Ptr Ludwig’s book has an Introduction, is divided into four independent sections, and a conclusion. Initially, I was engrossed in reading THE END OF PROCRASTINATION: HOW TO STOP POSTPONING AND LIVING A FULFILLED LIFE. Unfortunately, when I came to The Comfort Zone of the Masses: Birthplace of Evil in the book, where Ludwig begins to write about meeting with Professor Phillip Zimbardo who many may not be familiar with, Ludwig’s book became convoluted. If you are currently, or have ever served in law enforcement, force protection or anti-terrorism, in or out of the military, you will likely be familiar with Zimbardo and his Stanford Prison Experiment. I was one of many required to watch Zimbardo’s Stanford Prison Experiment recorded in the ’70s. I did not learn anything I did not know from watching the tape, nor did I need a psychology degree; although I did minor in psychology, to know that without leadership, you are going to fail, as are your people.
Phillip Zimbardo has a YouTube video in which he says, “I MADE A BIG MISTAKE!” There is another Zimbardo YouTube video interview in which Zimbardo talks about the Stanford Prison Experiment and his book THE LUCIFER EFFECT, which I have, and I have read more than once. Moreover, there is one more YouTube video worth watching is A Study of Evil in which Zimbardo talks about becoming involved in speaking on behalf of a soldier (a National Guardsman) from Abu Ghraib at his court-martial to defend his actions of abuse. Zimbardo would later write a book called THE LUCIFER EFFECT in which he speaks on behalf of the National Guardsman on trial for abusing the enemy combatants at Abu Ghraib. This National Guardsman was one of the hundreds of men and women Guardsmen assigned to oversee the operations of Abu Ghraib’s enemy combatant camp.
I shook my head in amazement at this point because what Ptr Ludwig had been writing about, and I had been reading changed very suddenly, and the change did not align with what he had been writing about up until this point. Here is where Ludwig lost me as I saw no apparent connection. It felt to me that Ludwig was more interested in having the name Zimbardo connected to his book than the content in his book from this point of separation.
I remembered, once again, how embarrassed I had been and remain so today by the horrendous actions of the National Guardsmen assigned to run the Abu Ghraib enemy combatant camp. I also could not understand, at the time, why we had appointed a National Guard Unit to oversee this enemy combatant camp without active duty military police, and I was mad as hell that the leadership made excuses to save themselves. Some may wonder why I took the events at Abu Ghraib so personally and why I care so much? There was no doubt this was a slap in the face to the United States military. I was an American servicewoman who was on active duty and responsible for another enemy combatant camp. So, I saw the repulsive actions of the enlisted, as well as the lack of leadership in the camp as offensive and inexcusable.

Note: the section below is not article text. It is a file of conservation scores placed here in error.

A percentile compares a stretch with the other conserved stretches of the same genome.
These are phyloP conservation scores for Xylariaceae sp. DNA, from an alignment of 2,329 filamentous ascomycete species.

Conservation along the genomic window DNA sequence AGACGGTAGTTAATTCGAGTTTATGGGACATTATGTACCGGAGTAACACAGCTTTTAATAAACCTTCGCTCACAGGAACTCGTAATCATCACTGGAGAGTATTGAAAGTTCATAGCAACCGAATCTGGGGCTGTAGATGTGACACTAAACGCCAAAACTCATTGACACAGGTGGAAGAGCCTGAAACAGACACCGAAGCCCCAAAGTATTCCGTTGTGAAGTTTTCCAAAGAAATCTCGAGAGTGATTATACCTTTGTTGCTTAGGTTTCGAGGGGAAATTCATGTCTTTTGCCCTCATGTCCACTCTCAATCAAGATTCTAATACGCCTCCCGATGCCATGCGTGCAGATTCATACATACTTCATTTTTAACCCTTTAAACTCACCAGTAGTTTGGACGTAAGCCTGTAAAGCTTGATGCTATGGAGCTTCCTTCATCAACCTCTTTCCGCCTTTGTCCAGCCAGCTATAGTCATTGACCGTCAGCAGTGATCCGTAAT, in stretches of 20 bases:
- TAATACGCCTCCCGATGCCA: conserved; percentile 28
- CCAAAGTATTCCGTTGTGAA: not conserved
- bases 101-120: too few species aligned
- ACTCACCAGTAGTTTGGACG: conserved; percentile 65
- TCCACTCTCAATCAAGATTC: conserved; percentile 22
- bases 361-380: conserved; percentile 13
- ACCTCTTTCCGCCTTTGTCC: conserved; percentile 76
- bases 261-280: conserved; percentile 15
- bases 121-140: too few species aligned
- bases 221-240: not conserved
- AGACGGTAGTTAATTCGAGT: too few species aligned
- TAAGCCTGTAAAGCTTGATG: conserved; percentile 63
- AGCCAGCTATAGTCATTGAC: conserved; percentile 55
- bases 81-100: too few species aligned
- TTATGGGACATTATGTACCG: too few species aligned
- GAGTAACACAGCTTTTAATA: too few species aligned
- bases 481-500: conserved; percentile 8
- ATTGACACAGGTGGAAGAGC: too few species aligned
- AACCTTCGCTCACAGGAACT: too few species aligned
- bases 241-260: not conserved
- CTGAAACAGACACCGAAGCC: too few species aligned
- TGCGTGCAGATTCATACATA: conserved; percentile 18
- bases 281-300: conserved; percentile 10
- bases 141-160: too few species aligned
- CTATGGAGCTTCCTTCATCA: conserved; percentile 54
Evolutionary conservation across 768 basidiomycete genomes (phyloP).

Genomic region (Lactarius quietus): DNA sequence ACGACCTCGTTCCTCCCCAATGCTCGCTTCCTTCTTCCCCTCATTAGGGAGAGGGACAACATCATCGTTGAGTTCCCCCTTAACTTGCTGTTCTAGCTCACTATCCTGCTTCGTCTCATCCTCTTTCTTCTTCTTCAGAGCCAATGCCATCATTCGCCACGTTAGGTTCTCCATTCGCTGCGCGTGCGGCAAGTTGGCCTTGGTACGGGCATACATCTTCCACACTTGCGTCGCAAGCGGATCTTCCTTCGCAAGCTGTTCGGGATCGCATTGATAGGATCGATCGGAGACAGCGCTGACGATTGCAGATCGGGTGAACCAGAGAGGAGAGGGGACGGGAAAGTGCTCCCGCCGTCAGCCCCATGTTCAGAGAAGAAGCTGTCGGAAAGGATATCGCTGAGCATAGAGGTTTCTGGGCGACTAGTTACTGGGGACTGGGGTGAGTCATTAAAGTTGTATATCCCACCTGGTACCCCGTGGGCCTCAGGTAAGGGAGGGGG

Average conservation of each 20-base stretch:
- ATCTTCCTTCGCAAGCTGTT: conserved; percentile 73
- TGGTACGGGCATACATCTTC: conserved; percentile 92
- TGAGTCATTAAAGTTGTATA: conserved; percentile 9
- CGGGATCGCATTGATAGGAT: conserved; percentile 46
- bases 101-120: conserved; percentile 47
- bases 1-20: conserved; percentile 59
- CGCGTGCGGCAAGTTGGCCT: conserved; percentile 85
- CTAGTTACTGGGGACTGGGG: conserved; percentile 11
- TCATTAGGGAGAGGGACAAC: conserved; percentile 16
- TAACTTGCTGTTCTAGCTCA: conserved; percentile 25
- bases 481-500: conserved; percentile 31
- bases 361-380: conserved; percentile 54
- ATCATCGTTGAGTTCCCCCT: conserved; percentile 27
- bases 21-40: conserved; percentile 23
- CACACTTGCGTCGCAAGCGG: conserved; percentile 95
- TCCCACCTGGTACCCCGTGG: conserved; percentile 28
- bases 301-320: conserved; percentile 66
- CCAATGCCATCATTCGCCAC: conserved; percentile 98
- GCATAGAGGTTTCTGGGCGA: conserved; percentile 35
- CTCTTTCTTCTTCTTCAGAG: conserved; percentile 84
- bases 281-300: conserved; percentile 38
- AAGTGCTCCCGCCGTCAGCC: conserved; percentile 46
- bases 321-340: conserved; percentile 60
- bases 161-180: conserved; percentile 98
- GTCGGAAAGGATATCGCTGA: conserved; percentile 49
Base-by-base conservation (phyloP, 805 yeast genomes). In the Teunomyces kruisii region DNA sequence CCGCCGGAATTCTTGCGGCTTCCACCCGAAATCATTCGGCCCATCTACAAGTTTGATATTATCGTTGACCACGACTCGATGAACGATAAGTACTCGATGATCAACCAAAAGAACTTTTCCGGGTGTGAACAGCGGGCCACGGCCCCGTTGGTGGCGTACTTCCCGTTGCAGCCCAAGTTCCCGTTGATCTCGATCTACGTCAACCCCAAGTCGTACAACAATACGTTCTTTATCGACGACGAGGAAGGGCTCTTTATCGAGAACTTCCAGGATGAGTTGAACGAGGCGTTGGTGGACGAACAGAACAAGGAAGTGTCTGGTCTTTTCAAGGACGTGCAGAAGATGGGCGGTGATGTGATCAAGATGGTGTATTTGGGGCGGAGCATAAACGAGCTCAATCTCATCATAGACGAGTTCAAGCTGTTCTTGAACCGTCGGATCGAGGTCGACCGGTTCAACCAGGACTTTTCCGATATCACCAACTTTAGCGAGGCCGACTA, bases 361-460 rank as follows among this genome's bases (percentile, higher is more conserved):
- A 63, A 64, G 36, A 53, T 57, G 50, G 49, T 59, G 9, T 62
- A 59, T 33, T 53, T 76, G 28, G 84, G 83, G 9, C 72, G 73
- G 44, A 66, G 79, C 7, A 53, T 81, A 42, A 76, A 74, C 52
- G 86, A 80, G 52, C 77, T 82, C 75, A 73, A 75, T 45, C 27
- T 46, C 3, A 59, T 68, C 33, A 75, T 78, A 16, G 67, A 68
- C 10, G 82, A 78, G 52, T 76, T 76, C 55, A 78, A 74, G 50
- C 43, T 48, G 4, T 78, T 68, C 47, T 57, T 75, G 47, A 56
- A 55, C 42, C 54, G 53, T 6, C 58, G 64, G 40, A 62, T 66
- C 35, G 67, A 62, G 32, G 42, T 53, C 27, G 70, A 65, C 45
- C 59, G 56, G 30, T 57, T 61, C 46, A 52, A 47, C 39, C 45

We had a National Guard Unit but intermixed with active duty personnel from the Army, Navy and Air Force. We also had leadership in our enemy combatant camps around the clock. I specifically made it a point to show up at unannounced times throughout the day, night and early mornings and walk the blocks to ensure what happened in Abu Ghraib did not occur in my camps. Had leadership been present in Abu Ghraib, this alone would have prevented the hideous events that took place there. By leadership, I am speaking to officers, whether Navy, Army or Air Force, as well as senior enlisted personnel. It was their absence and dereliction to duty that resulted in the shame and humiliation to the United States military.
Moreover, this is just one example of many as to why the United States is not looked to as we once were, for guidance. We are disrespected around the globe today. Less there be any doubt, I feel compelled to be clear those held in Abu Ghraib or any other enemy combatant camp were never prisoners, they were enemy combatants or detainees. The terms have significantly differing meanings
Ludwig stated, “Zimbardo taught us how to become an everyday hero.” I don’t see how. Zimbardo also stated, “People do things because other people are doing them. They don’t want to be exposed to the social pressure and discomfort that would arise if they left the herd.”
There is some truth in this, but he is saying this because he defended the actions of those individuals who brought shame down upon the United States. In his book, The Lucifer Effect, he supports those involved in the atrocities committed in Abu Ghraib. This is not what happened in Abu Ghraib. Leadership failed.